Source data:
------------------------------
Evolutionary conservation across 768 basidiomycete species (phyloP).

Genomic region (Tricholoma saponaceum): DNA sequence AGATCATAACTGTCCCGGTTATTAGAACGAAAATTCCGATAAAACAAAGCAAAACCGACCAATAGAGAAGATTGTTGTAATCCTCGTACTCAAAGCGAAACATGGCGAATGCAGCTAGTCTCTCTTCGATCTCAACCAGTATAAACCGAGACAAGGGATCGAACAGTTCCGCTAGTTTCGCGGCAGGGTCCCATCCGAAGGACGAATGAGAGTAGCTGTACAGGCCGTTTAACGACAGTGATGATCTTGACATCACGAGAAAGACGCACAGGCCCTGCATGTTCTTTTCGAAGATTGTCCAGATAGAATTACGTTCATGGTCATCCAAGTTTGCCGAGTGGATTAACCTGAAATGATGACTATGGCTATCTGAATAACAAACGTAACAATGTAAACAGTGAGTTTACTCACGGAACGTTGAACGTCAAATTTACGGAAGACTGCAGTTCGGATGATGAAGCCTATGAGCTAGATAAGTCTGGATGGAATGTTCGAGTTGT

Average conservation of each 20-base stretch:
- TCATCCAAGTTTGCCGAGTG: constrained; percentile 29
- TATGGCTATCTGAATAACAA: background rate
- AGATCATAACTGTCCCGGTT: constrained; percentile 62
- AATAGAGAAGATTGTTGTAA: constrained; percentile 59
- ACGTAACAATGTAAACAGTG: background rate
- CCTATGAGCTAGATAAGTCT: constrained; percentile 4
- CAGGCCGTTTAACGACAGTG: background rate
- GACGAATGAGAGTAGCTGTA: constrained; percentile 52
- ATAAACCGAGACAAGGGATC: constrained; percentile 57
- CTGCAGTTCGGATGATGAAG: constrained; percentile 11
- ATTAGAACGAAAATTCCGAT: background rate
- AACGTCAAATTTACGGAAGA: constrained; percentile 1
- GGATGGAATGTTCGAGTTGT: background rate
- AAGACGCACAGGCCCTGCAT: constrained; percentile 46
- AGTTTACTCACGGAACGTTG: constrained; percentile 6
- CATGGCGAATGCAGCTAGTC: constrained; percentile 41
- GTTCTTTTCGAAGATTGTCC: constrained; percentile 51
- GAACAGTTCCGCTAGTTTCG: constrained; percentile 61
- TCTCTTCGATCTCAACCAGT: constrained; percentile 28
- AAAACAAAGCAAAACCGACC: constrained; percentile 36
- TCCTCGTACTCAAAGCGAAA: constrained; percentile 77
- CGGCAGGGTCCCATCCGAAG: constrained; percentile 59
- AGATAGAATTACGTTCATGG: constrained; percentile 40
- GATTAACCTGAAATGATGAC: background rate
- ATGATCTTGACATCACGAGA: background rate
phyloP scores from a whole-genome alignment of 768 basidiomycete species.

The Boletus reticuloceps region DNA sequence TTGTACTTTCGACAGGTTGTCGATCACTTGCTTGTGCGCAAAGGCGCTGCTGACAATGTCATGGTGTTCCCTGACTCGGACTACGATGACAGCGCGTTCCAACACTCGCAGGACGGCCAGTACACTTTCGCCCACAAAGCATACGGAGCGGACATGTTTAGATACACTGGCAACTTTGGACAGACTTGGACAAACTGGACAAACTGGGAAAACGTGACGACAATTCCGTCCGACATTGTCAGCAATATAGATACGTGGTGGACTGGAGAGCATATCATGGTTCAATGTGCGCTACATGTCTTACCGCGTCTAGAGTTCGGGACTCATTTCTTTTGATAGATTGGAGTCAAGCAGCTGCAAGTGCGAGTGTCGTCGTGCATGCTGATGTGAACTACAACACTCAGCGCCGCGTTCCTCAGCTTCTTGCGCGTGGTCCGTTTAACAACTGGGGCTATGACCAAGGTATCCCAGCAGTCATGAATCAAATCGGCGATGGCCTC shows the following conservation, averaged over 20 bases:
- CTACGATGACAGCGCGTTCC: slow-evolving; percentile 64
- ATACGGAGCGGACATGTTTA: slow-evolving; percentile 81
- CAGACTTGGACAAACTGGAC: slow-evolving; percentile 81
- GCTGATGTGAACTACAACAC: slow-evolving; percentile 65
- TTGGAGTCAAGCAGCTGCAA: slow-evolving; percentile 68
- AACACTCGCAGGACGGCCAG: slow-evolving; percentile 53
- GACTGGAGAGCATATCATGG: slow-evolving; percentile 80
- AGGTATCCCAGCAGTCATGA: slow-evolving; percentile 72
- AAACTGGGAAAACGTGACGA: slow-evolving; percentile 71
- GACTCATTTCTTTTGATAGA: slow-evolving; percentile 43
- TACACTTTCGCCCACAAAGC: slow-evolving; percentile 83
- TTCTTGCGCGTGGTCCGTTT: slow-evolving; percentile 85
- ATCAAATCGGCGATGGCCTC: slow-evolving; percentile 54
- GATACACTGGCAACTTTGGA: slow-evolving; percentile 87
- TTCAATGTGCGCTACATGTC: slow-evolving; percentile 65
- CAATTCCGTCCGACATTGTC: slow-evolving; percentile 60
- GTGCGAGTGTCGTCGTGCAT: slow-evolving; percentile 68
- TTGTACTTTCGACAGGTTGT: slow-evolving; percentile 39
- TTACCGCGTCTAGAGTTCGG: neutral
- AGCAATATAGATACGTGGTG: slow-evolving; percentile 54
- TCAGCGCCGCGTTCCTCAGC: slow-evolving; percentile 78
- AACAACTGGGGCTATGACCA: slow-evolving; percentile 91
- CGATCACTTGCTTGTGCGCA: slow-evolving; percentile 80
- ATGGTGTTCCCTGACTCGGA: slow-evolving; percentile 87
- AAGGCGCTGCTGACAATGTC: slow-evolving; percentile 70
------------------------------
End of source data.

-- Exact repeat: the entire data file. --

Evolutionary conservation across 768 basidiomycete species (phyloP).

Genomic region (Tricholoma saponaceum): DNA sequence AGATCATAACTGTCCCGGTTATTAGAACGAAAATTCCGATAAAACAAAGCAAAACCGACCAATAGAGAAGATTGTTGTAATCCTCGTACTCAAAGCGAAACATGGCGAATGCAGCTAGTCTCTCTTCGATCTCAACCAGTATAAACCGAGACAAGGGATCGAACAGTTCCGCTAGTTTCGCGGCAGGGTCCCATCCGAAGGACGAATGAGAGTAGCTGTACAGGCCGTTTAACGACAGTGATGATCTTGACATCACGAGAAAGACGCACAGGCCCTGCATGTTCTTTTCGAAGATTGTCCAGATAGAATTACGTTCATGGTCATCCAAGTTTGCCGAGTGGATTAACCTGAAATGATGACTATGGCTATCTGAATAACAAACGTAACAATGTAAACAGTGAGTTTACTCACGGAACGTTGAACGTCAAATTTACGGAAGACTGCAGTTCGGATGATGAAGCCTATGAGCTAGATAAGTCTGGATGGAATGTTCGAGTTGT

Average conservation of each 20-base stretch:
- TCATCCAAGTTTGCCGAGTG: constrained; percentile 29
- TATGGCTATCTGAATAACAA: background rate
- AGATCATAACTGTCCCGGTT: constrained; percentile 62
- AATAGAGAAGATTGTTGTAA: constrained; percentile 59
- ACGTAACAATGTAAACAGTG: background rate
- CCTATGAGCTAGATAAGTCT: constrained; percentile 4
- CAGGCCGTTTAACGACAGTG: background rate
- GACGAATGAGAGTAGCTGTA: constrained; percentile 52
- ATAAACCGAGACAAGGGATC: constrained; percentile 57
- CTGCAGTTCGGATGATGAAG: constrained; percentile 11
- ATTAGAACGAAAATTCCGAT: background rate
- AACGTCAAATTTACGGAAGA: constrained; percentile 1
- GGATGGAATGTTCGAGTTGT: background rate
- AAGACGCACAGGCCCTGCAT: constrained; percentile 46
- AGTTTACTCACGGAACGTTG: constrained; percentile 6
- CATGGCGAATGCAGCTAGTC: constrained; percentile 41
- GTTCTTTTCGAAGATTGTCC: constrained; percentile 51
- GAACAGTTCCGCTAGTTTCG: constrained; percentile 61
- TCTCTTCGATCTCAACCAGT: constrained; percentile 28
- AAAACAAAGCAAAACCGACC: constrained; percentile 36
- TCCTCGTACTCAAAGCGAAA: constrained; percentile 77
- CGGCAGGGTCCCATCCGAAG: constrained; percentile 59
- AGATAGAATTACGTTCATGG: constrained; percentile 40
- GATTAACCTGAAATGATGAC: background rate
- ATGATCTTGACATCACGAGA: background rate
phyloP scores from a whole-genome alignment of 768 basidiomycete species.

The Boletus reticuloceps region DNA sequence TTGTACTTTCGACAGGTTGTCGATCACTTGCTTGTGCGCAAAGGCGCTGCTGACAATGTCATGGTGTTCCCTGACTCGGACTACGATGACAGCGCGTTCCAACACTCGCAGGACGGCCAGTACACTTTCGCCCACAAAGCATACGGAGCGGACATGTTTAGATACACTGGCAACTTTGGACAGACTTGGACAAACTGGACAAACTGGGAAAACGTGACGACAATTCCGTCCGACATTGTCAGCAATATAGATACGTGGTGGACTGGAGAGCATATCATGGTTCAATGTGCGCTACATGTCTTACCGCGTCTAGAGTTCGGGACTCATTTCTTTTGATAGATTGGAGTCAAGCAGCTGCAAGTGCGAGTGTCGTCGTGCATGCTGATGTGAACTACAACACTCAGCGCCGCGTTCCTCAGCTTCTTGCGCGTGGTCCGTTTAACAACTGGGGCTATGACCAAGGTATCCCAGCAGTCATGAATCAAATCGGCGATGGCCTC shows the following conservation, averaged over 20 bases:
- CTACGATGACAGCGCGTTCC: slow-evolving; percentile 64
- ATACGGAGCGGACATGTTTA: slow-evolving; percentile 81
- CAGACTTGGACAAACTGGAC: slow-evolving; percentile 81
- GCTGATGTGAACTACAACAC: slow-evolving; percentile 65
- TTGGAGTCAAGCAGCTGCAA: slow-evolving; percentile 68
- AACACTCGCAGGACGGCCAG: slow-evolving; percentile 53
- GACTGGAGAGCATATCATGG: slow-evolving; percentile 80
- AGGTATCCCAGCAGTCATGA: slow-evolving; percentile 72
- AAACTGGGAAAACGTGACGA: slow-evolving; percentile 71
- GACTCATTTCTTTTGATAGA: slow-evolving; percentile 43
- TACACTTTCGCCCACAAAGC: slow-evolving; percentile 83
- TTCTTGCGCGTGGTCCGTTT: slow-evolving; percentile 85
- ATCAAATCGGCGATGGCCTC: slow-evolving; percentile 54
- GATACACTGGCAACTTTGGA: slow-evolving; percentile 87
- TTCAATGTGCGCTACATGTC: slow-evolving; percentile 65
- CAATTCCGTCCGACATTGTC: slow-evolving; percentile 60
- GTGCGAGTGTCGTCGTGCAT: slow-evolving; percentile 68
- TTGTACTTTCGACAGGTTGT: slow-evolving; percentile 39
- TTACCGCGTCTAGAGTTCGG: neutral
- AGCAATATAGATACGTGGTG: slow-evolving; percentile 54
- TCAGCGCCGCGTTCCTCAGC: slow-evolving; percentile 78
- AACAACTGGGGCTATGACCA: slow-evolving; percentile 91
- CGATCACTTGCTTGTGCGCA: slow-evolving; percentile 80
- ATGGTGTTCCCTGACTCGGA: slow-evolving; percentile 87
- AAGGCGCTGCTGACAATGTC: slow-evolving; percentile 70